Neutrality Acts 1935-39 Aim: limit U.S. involvement in future wars. They were based on the widespread disillusionment with World War I in the early 1930s and the belief that the United States had been drawn into the war through loans and trade with the Allies. 1935 Act banned munitions exports to belligerents and restricted American travel on belligerent ships. 1936 Act banned loans to belligerents. 1937 Act extended these provisions to civil wars and gave the president discretionary authority to restrict nonmunitions sales to a “cash‐and‐carry” basis 1939 banned U.S. ships from carrying goods or passengers to belligerent ports but allowed the U.S. to sell munitions, although on a “cash‐and‐carry” basis
Cash and Carry 1939 Cash and carry • policy requested by FDR at a special session of Congress on September 21, 1939. • replaced the Neutrality Acts of 1939. The revision allowed the sale of material to belligerents, as long as the recipients arranged for the transport using their own ships and paid immediately in cash, assuming all risk in transportation. • Though "cash and carry" concepts had been introduced in the Neutrality Act of 1936, it only pertained to materials that could not be used in war efforts.
Lend-Lease 1941 • The “cash and carry” not an effective measure after Germany began invading its neighbors. • After the fall of the Low Countries (Belgium and the Netherlands) and the invasion and capitulation of France, Roosevelt lobbied for the introduction of Lend-Lease • a plan in which the European allies didn't have to pay cash or arrange transportation any longer. Instead, the U.S. would demand payment at a later time. • program under which the U.S. supplied Great Britain, the USSR, Republic of China, Free France and other Allied nations with material between 1941 and August 1945. • Ended the US pretense of neutrality in the war
Five times U.S. has declared war: • Britain 1812 • Mexico 1848 • Spain 1898 • WWI 1917 • WWII 1941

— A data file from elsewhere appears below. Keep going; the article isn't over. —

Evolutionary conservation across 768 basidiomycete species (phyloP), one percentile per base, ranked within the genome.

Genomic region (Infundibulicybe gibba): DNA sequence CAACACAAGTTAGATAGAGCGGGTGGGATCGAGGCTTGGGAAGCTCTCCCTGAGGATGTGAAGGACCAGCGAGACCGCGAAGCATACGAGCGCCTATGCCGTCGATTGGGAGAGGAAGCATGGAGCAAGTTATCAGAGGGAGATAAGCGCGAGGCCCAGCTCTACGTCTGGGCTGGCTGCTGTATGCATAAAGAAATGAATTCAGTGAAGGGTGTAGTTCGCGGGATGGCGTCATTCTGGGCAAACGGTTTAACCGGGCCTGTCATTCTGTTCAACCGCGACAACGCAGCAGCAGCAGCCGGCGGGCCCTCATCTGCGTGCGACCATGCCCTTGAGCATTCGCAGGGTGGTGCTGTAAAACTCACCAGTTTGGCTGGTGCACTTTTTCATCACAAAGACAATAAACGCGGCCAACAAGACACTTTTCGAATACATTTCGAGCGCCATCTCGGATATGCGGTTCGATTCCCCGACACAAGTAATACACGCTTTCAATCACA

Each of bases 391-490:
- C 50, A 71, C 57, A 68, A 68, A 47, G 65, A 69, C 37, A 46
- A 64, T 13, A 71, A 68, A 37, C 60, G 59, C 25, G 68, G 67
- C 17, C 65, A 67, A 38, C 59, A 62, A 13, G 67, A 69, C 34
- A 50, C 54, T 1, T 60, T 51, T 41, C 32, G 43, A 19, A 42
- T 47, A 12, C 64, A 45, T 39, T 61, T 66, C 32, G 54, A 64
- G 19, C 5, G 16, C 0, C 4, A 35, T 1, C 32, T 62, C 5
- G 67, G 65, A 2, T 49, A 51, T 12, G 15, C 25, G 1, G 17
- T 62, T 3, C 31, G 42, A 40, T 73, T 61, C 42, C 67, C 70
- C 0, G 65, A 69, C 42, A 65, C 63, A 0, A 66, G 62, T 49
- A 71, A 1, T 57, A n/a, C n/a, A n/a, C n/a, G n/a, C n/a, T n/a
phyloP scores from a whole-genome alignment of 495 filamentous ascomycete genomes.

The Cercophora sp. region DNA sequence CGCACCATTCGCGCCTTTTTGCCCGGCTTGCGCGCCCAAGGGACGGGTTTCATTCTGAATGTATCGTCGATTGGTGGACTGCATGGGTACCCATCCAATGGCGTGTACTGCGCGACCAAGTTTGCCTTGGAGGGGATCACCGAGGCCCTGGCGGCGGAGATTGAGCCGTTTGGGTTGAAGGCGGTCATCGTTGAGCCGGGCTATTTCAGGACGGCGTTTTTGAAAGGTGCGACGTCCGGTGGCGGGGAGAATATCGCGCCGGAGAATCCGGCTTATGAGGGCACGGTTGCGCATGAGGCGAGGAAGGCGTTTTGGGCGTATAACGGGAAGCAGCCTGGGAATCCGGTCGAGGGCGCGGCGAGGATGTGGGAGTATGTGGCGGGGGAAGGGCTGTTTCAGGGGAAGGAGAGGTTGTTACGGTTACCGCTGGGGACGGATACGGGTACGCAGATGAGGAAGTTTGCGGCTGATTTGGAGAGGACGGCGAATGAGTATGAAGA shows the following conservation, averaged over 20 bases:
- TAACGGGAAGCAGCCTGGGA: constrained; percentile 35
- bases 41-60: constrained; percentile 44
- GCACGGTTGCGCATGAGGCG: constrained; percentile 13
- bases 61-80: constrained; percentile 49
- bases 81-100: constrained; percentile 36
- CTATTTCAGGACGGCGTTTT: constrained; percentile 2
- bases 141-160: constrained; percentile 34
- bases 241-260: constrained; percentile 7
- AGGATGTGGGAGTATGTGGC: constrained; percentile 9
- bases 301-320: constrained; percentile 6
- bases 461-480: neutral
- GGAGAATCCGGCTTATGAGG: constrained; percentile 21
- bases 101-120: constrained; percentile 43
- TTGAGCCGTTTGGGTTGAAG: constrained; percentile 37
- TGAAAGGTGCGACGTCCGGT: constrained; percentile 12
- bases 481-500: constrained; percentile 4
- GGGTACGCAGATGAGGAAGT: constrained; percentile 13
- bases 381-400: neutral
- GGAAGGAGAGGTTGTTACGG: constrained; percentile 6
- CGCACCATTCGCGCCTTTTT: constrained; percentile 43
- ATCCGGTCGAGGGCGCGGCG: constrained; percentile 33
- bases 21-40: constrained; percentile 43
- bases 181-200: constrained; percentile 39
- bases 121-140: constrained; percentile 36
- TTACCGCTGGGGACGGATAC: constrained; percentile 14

III. The Post-War World: The United States Disseminates its Power in a Bi-Polar World • A.) The United States in the world in 1945-1949 • Collective Security—A system in which participating nations agree to take joint action to meet any threat to, or attack on another member. • *Idea helped to create the U.N. in 1945. • Deterrence---Policy of making America & its allies so strong that its very strength will deter (prevent) any attack.
Truman Doctrine • Greece & Turkey are on verge of collapse to communism and Truman is forced to make a momentous decision • Truman Doctrine • Policy of containment is introduced (Keenan) • Communism is evil and it must not be allowed to spread • 1947, Truman requested a massive program of economic & military aid to Europe
Marshall Plan • Part of the Truman doctrine • Marshall Plan: billions of dollars given to European nations to help them rebuild and survive • Help keep communism isolated • Aid given to Ally and Axis nations • Develop potential markets for US products in Europe
Marshall Plan Aid to Europe 1948-1952
Creation of the NSC and CIA • National Security Act of 1947 creates the Department of Defense • Pentagon is built • National Security Council is created to advise the President • NSC–68 allowed for the President to quadruple military spending • Peacetime draft is created • CIA Central Intelligence Agency
CIA • Three major tasks: • 1. To coordinate the information gathering activities of all State, Defense, & other federal agencies involved in the areas of foreign affairs & national defense. • 2. To analyze & evaluate all data collected by those agencies. • 3. To brief the President & NSC.
CIA • CIA conducts worldwide intelligence operations. • Espionage—Spying • Much of work in secret---budget is disguised.
Berlin Airlift 1948-1949 • Berlin Blockade---Split of Berlin into four sectors (Soviet, U.S., British, French.) • 1948, Soviets tried to force the other nations out, with a land blockade. • U.S. airlift for 1 ½ years.
NATO • Created in 1949 • A defensive alliance to protect from Soviet aggression • An attack on one is an attack on all • Warsaw pack is the Soviet response • US gets entangled in a foreign alliance • US hegemony by consensus
The Rio Pact • The Inter-American Treaty of Reciprocal Assistance (commonly known as the Rio Treaty, the Rio Pact) was an agreement signed on 1947 in Rio de Janeiro among many countries of America. • The central principle contained in its articles is that an attack against one is to be considered an attack against them all; this was known as the "hemispheric defense" doctrine. • Cuban missile crisis; Falklands War, September 11, 2001 • Mexico withdrew in 2002, Bolivia, Ecuador, Nicaragua, Venezuela withdrew in 2012